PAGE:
Every year around March, when we’re sick of winter, a sunny Saturday is in the wings, and it’s above freezing, Brian or I will mention that if we were really ambitious, we would wash windows.
The other one, whichever the case may be, will glance through the nearest unsightly window and after careful consideration, say, “Nah.”
Then the months pass, the windows get dirtier, and before you know it, another March has arrived.
Here it is late October. So when Brian’s inner Heloise kicked in last night, and he suggested that we wash windows today, I was taken aback.
That’s late March talk, I thought. That’s the kind of thing that is forgotten for another year by April once the lawn needs mowed and other warm-weather duties swamp the chore list.
It wouldn’t be such a bad job if the screens weren’t such a pain. You have to hold your mouth just so and speak a little French directly at them, and often at each other, to wrestle them out or worse, back in place. A few of them are bent so badly that one small animal or hundreds of large insects could fly in around the gaps. The bent places no doubt came from us trying to force the screens into place while hurling insults at them. In French, of course.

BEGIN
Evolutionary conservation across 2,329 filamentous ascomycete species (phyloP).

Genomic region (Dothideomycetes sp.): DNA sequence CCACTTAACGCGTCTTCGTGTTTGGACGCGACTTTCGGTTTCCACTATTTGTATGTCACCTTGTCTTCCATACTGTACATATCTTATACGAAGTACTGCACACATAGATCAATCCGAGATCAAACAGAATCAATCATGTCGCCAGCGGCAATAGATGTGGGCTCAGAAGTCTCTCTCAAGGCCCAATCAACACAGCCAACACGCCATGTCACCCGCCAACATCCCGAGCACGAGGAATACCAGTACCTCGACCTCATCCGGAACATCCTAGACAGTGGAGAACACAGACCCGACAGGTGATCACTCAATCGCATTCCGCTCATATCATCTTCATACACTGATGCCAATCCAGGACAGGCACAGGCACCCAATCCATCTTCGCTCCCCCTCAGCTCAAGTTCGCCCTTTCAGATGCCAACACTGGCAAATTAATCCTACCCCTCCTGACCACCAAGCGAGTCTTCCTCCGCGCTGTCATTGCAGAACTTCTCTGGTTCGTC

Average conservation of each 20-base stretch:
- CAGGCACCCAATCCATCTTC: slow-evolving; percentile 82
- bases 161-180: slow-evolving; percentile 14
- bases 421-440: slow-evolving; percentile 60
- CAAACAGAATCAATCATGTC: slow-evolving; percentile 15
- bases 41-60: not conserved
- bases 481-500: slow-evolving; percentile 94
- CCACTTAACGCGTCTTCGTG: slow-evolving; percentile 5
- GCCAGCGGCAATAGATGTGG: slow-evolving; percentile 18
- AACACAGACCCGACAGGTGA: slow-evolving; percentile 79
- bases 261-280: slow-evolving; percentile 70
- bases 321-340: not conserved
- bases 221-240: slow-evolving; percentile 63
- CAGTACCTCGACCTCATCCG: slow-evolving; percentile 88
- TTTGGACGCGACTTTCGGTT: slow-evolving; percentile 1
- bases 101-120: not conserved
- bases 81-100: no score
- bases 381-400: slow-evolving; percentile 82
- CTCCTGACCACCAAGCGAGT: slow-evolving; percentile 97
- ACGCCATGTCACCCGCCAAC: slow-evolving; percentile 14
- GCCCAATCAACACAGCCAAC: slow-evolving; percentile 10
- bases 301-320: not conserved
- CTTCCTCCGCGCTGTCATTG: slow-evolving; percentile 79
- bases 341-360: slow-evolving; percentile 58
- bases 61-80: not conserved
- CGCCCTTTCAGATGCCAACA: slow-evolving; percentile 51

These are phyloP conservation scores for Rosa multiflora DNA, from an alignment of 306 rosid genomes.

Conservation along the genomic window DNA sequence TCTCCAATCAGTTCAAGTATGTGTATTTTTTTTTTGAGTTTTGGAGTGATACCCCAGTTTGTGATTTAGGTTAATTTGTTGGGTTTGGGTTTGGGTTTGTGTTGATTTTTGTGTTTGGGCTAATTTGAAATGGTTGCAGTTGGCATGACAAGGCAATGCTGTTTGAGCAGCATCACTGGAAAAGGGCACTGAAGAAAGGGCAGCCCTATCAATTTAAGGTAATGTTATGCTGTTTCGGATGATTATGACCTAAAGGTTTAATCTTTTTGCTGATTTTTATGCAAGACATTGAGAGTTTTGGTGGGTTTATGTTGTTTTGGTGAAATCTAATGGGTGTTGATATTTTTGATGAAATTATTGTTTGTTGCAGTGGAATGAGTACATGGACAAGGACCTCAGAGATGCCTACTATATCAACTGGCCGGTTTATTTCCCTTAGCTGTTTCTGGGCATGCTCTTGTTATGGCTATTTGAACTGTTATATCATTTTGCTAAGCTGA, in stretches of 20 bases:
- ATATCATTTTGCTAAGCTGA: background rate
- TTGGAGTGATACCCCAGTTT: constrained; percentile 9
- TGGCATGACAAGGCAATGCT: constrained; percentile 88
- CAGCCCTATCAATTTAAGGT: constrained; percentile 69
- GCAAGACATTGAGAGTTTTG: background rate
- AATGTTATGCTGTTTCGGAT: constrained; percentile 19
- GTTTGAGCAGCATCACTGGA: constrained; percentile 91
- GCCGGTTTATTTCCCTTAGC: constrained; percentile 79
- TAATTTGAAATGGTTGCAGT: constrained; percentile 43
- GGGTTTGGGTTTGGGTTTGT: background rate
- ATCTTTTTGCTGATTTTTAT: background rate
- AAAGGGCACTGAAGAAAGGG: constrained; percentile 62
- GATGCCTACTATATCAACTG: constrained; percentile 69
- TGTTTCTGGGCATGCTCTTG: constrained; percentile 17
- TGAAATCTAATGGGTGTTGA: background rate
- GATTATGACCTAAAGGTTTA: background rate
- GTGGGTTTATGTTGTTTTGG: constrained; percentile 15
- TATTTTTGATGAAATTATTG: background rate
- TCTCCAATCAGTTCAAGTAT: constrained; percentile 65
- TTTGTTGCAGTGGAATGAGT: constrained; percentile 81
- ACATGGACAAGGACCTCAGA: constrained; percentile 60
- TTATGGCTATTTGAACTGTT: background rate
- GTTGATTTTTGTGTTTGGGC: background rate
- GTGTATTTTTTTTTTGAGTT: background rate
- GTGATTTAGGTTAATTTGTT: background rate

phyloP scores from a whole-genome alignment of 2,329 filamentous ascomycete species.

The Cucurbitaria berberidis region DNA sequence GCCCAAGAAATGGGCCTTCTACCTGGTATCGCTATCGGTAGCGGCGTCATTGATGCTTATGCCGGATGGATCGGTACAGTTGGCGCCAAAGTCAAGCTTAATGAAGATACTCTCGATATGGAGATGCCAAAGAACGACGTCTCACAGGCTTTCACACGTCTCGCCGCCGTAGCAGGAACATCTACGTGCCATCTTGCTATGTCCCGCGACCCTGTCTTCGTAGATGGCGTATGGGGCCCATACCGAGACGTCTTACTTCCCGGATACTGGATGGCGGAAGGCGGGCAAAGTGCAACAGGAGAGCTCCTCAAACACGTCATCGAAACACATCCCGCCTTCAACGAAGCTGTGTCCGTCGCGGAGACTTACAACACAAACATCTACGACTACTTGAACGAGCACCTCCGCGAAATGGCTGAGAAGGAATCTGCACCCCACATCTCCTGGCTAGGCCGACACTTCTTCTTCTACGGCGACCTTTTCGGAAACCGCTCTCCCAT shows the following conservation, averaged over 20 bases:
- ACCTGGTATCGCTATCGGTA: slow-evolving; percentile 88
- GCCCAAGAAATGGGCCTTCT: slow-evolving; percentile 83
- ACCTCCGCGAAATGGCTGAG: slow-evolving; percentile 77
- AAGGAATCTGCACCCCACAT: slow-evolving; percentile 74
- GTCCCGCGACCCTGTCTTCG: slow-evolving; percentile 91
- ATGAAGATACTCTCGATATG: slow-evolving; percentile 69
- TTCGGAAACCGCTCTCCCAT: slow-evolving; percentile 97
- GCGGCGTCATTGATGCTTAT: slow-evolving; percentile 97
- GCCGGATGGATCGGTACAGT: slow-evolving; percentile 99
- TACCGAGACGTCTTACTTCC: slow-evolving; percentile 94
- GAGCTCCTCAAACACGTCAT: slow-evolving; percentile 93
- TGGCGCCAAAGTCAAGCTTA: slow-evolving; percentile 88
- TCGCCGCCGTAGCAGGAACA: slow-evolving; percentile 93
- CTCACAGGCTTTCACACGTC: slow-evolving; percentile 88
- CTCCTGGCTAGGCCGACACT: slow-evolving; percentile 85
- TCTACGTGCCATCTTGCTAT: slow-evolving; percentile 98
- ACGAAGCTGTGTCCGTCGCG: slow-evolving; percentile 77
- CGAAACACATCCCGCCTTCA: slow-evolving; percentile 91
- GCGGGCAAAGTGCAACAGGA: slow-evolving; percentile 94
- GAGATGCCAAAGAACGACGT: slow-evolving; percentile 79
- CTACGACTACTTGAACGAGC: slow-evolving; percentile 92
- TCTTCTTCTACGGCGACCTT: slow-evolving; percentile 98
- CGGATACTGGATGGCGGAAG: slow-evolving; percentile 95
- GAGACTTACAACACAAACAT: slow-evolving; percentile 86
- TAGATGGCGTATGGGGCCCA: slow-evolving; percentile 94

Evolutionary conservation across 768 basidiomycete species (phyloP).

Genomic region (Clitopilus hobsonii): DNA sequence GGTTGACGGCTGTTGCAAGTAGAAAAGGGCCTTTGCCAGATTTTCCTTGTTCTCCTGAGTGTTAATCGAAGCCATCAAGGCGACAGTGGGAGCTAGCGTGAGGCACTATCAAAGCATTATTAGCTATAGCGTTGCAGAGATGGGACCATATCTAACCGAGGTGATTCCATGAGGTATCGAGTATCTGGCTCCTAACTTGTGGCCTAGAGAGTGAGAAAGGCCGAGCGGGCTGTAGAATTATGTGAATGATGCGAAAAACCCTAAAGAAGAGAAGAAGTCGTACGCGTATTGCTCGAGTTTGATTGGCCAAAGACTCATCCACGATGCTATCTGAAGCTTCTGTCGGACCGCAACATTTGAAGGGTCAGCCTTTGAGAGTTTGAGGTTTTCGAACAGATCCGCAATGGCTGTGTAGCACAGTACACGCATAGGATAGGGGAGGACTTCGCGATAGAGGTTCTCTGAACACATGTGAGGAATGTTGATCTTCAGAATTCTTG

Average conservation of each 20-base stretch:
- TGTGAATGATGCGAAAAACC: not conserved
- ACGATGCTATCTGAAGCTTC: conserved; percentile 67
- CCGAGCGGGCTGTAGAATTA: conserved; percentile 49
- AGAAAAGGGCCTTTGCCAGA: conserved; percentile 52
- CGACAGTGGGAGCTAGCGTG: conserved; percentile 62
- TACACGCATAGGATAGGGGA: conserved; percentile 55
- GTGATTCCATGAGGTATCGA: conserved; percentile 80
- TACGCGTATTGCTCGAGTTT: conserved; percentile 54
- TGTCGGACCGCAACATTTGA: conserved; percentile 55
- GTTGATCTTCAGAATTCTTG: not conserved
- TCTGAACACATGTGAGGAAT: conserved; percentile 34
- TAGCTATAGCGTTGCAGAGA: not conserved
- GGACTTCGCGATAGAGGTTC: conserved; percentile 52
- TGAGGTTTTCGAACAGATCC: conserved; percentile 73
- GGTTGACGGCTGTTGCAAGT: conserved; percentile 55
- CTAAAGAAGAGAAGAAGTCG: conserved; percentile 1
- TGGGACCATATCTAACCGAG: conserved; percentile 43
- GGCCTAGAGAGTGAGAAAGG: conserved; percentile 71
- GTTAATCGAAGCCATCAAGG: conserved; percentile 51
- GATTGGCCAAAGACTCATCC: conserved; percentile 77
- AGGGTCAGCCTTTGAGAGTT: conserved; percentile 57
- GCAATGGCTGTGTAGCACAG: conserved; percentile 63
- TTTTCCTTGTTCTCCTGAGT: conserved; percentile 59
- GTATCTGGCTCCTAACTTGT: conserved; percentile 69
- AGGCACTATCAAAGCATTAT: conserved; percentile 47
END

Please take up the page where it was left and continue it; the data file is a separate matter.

You would think that a grown person, or two of them, would know for sure that screens and every other object will not fit better by applying brute force.
But then, every now and then, a screen will just gracefully drop itself into place, leaving us wondering how that happened, and trying to duplicate the effort with the next window.
Who knew that washing windows was such a popular topic? I asked for suggestions on Facebook and got about 20 responses. Some offered recipes featuring things like vinegar and ammonia. Others hinted that the wiping materials – paper towels or rags or special cloths—were the secret to sparkle.
Several promoted the use of newspapers. While I could kiss anyone who promotes newspapers in any way, I find the prospect of using them as cleaning materials a bit daunting.
We went with store-brand window cleaner and store-brand paper towels. They worked great! (We also bought store-brand toilet paper this week. Will let you know how that goes).
Brian worked outside and I was stationed inside. For the screens, we scrubbed them with orange-scented Spic & Span /water mixture applied with a brush and then sprayed with the hose. But the secret to clean screens doesn’t end there. That’s been my mistake before! This time I went over the screens, drying them with paper towels and pulled off a lot of loosened grime that would have dried back in place.
A couple of hours later, we had crystal-clear windows, and we vowed to do this more often. I imagine that means that five or 10 Marches from now, we’ll revisit the topic.
Brian is prancing around admiring our work as I write this. He said the cheap stuff worked great, didn’t it? He wants some props. I told him it did, indeed.
Trying not to brag, he said with humility, in a “good-enough” sort of way, “We’re not doing the governor’s mansion.”
Good thing. That house has a ton more windows than we do. And the screens are a lot older. Probably bent.
It would require a lot more French than I know.